spacer image
spacer image

Welcome! You're looking at an archived Snarkmarket entry. We've got a fresh look—and more new ideas every day—on the front page.

September 9, 2009

<< The Atlantic Has a Good Month | More Hud Mo >>

The Virgin and the Inkjet

Read this post for the sound of the words alone! The Late Age of Print and the Storm of Progress! I mean, it’s positively Tolkien-esque. Living through the sickly mutant collapse of industrial media? Lame. Living through the Late Age of Print? Awesome.

Great stuff all around from Matthew Battles. And this part is so slick:

The public sphere’s terms-of-service, the product of five hundred years of cultural contest, are a better deal than anything Facebook, Amazon, or Google Books has to offer. To keep them current in the digital age, as Richard suggests, we must turn around and face front.

“The public sphere’s terms-of-service.” Cool.

The only thing missing now is a comment from Tim Carmody, but maybe if we set the snare just so… and step back…

(Actually, I guess this was Tim’s comment, really. But now I wanna hear him talk Walter Benjamin.)

Posted September 9, 2009 at 3:37 | Comments (2) | Permasnark
File under: Briefly Noted


You know I've been teaching all day! ;-)

I think I actually kinda liked it better when Battles said "It took a few hundred years, but the book's Terms of Service are second to none." I think in particular that had to do with the technology of books being really, really good at storing and preserving text. Which may not totally be a terms of service issue. I almost want to substitute "the culture of the book" for the "public sphere," which is a slightly more elusive idea, at least for me.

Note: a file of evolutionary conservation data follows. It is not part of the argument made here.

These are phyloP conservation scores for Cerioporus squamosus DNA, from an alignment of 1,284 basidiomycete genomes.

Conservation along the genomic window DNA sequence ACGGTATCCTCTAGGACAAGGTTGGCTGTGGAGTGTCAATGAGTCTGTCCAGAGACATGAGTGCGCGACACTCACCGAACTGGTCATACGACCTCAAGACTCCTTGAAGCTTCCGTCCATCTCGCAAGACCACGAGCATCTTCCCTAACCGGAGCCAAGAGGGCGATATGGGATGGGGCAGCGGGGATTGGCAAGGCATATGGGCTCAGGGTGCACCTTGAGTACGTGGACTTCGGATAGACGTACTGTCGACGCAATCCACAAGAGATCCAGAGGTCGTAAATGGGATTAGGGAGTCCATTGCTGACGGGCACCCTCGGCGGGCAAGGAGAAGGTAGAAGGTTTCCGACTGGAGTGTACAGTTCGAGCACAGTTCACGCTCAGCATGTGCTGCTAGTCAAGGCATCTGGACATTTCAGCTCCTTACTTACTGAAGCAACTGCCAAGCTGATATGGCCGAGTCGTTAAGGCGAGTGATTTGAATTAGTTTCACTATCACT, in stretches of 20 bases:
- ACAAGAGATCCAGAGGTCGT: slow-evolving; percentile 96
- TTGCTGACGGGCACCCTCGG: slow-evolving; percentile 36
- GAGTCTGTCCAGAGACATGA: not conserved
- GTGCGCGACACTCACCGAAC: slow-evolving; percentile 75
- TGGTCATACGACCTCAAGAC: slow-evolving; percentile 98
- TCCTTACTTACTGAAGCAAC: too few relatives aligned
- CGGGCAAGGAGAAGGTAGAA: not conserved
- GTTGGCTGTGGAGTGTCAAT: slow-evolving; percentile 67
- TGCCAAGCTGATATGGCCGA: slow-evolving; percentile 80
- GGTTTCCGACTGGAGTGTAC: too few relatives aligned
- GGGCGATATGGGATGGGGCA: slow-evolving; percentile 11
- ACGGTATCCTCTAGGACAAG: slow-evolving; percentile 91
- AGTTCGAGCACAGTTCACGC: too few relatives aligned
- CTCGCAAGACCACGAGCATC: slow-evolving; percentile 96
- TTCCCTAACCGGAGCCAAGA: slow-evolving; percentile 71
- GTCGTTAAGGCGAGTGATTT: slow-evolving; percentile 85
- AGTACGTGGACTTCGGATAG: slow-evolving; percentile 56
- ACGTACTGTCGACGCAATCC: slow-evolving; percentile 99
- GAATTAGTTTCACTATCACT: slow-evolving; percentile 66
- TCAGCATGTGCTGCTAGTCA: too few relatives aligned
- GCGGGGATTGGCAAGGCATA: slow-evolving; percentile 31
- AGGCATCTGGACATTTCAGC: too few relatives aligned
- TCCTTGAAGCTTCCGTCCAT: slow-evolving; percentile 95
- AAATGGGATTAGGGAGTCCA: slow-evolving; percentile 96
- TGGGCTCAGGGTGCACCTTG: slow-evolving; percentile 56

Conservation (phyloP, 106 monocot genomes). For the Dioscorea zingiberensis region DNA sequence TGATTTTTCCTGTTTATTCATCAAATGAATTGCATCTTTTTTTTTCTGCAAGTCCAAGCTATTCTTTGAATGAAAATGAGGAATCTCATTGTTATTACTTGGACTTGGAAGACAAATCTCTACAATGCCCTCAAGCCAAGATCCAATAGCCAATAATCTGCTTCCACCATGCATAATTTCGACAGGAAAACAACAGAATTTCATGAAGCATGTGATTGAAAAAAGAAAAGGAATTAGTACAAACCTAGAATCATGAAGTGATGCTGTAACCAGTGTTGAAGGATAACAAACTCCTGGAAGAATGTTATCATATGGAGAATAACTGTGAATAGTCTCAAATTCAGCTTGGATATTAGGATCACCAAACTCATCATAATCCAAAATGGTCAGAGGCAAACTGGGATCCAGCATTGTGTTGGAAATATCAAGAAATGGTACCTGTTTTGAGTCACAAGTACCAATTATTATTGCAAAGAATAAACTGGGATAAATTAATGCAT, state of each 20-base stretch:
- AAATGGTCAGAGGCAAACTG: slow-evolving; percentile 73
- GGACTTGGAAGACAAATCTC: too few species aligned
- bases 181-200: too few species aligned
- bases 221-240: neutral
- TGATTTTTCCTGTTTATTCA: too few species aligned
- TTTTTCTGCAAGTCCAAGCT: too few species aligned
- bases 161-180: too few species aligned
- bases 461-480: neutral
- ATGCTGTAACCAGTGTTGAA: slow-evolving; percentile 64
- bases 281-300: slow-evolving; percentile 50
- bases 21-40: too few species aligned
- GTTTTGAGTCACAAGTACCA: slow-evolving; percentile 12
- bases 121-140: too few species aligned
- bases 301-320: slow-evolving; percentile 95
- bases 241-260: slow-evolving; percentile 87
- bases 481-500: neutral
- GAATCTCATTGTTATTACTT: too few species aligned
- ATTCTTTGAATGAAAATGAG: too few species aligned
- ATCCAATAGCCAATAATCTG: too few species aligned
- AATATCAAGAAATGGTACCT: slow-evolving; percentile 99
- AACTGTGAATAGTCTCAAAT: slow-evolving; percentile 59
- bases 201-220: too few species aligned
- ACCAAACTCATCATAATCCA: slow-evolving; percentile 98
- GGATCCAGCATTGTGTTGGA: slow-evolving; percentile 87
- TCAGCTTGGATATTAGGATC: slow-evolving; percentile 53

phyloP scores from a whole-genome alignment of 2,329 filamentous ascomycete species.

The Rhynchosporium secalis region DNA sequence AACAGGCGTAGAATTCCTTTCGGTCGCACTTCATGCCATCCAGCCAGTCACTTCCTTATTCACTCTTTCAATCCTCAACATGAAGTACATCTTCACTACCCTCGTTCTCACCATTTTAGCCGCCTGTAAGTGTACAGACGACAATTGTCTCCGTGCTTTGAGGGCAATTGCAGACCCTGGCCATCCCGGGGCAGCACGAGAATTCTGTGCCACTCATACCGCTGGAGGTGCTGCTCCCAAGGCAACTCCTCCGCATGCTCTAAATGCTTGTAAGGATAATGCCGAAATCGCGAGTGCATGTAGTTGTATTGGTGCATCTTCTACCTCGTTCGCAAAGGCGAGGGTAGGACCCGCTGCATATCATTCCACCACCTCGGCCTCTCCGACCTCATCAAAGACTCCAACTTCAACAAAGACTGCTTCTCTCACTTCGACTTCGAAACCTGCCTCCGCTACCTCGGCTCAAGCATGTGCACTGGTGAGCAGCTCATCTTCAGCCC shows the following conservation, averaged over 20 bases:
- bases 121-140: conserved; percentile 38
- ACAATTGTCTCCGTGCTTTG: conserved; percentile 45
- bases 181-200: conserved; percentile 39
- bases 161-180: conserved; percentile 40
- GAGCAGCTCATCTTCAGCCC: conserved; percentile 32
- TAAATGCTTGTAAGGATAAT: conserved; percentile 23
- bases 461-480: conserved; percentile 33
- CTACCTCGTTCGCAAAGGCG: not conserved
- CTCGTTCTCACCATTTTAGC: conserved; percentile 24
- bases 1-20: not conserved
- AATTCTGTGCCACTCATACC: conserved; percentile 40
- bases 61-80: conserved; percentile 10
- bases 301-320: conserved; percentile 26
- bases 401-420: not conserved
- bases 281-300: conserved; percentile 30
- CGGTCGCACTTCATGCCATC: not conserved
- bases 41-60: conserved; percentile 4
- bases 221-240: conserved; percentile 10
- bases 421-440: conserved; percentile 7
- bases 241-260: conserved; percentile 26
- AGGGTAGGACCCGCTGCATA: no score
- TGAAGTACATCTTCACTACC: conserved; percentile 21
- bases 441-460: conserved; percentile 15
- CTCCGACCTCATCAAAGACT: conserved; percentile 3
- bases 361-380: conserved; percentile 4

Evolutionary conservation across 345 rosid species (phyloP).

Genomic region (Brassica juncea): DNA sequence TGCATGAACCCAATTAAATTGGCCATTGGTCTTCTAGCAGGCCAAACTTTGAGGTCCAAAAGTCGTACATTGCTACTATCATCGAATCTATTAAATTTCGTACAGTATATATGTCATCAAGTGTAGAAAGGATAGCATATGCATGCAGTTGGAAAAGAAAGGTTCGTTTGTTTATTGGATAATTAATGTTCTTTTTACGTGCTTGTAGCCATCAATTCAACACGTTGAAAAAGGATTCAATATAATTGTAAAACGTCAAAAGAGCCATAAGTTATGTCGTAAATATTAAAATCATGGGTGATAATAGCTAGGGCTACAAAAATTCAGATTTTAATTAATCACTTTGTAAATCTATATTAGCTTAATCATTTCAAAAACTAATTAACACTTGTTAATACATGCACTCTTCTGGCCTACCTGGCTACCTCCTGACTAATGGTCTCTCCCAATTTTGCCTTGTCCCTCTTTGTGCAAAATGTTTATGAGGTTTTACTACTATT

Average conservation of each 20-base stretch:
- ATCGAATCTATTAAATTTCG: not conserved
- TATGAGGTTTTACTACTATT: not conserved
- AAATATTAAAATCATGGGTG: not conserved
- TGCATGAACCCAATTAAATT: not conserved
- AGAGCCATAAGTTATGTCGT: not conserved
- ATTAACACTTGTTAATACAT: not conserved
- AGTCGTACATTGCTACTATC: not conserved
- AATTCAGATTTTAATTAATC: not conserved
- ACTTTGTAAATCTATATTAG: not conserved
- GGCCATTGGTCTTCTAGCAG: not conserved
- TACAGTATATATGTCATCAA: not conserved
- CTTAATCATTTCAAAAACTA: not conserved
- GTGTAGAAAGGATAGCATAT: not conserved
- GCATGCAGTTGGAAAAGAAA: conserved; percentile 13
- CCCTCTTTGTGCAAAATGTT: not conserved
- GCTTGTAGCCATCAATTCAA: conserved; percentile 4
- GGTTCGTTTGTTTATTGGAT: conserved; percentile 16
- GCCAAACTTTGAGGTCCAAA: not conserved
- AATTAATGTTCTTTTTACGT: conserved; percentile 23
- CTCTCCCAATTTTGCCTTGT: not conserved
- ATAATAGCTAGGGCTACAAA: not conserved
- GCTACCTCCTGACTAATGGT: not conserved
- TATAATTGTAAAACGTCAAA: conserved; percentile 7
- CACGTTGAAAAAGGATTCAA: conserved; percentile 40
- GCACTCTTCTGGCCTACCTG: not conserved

I'm very interested in Striphas's book, which I first learned about, I guess, a week ago - maybe. I was definitely more charitable to Joni Evans than Nash or Battles might be, in part because she seems to be delivering the same message, that the ruptures in rumbling have been happening a long time. (There's a confusion here between the two Evanses - Evans the protagonist didn't see Darwin in the room until the end, but I think Evans the narrator does, did.)

I like MB's observation that publishing still has sounds and smells - reminds me of Mark Hansen's constant reminders that, in some ways, as the materialities of media become less evident, that our bodies actually become more important as physical intermediaries than before. No getting around them, anyways.

But Benjamin! Yeah, you know - so many different ways to read that Angel of History idea. One, which I think WB would be sympathetic to, is not to see the trash as meaningless detritus, but as the repository of a series of failed utopias. This is why I'm so interested in different ways of paleoblogging ideas of the future. It's almost like, with each of these gadgets, you're watching a different generation-old dream die.

I'm grateful for all of your expansive thoughts on my recent posts! And your magnanimity towards Joni Evans makes me see the merits of a more patient reading. The Angel of History is indeed a fraught and rich trope—and the image of its trash as the remnants of failed utopias is most beautiful. She needs to put all that stuff in a bag & sling it over her shoulder!

Posted by: Matthew Battles on September 9, 2009 at 10:05 PM
spacer image
spacer image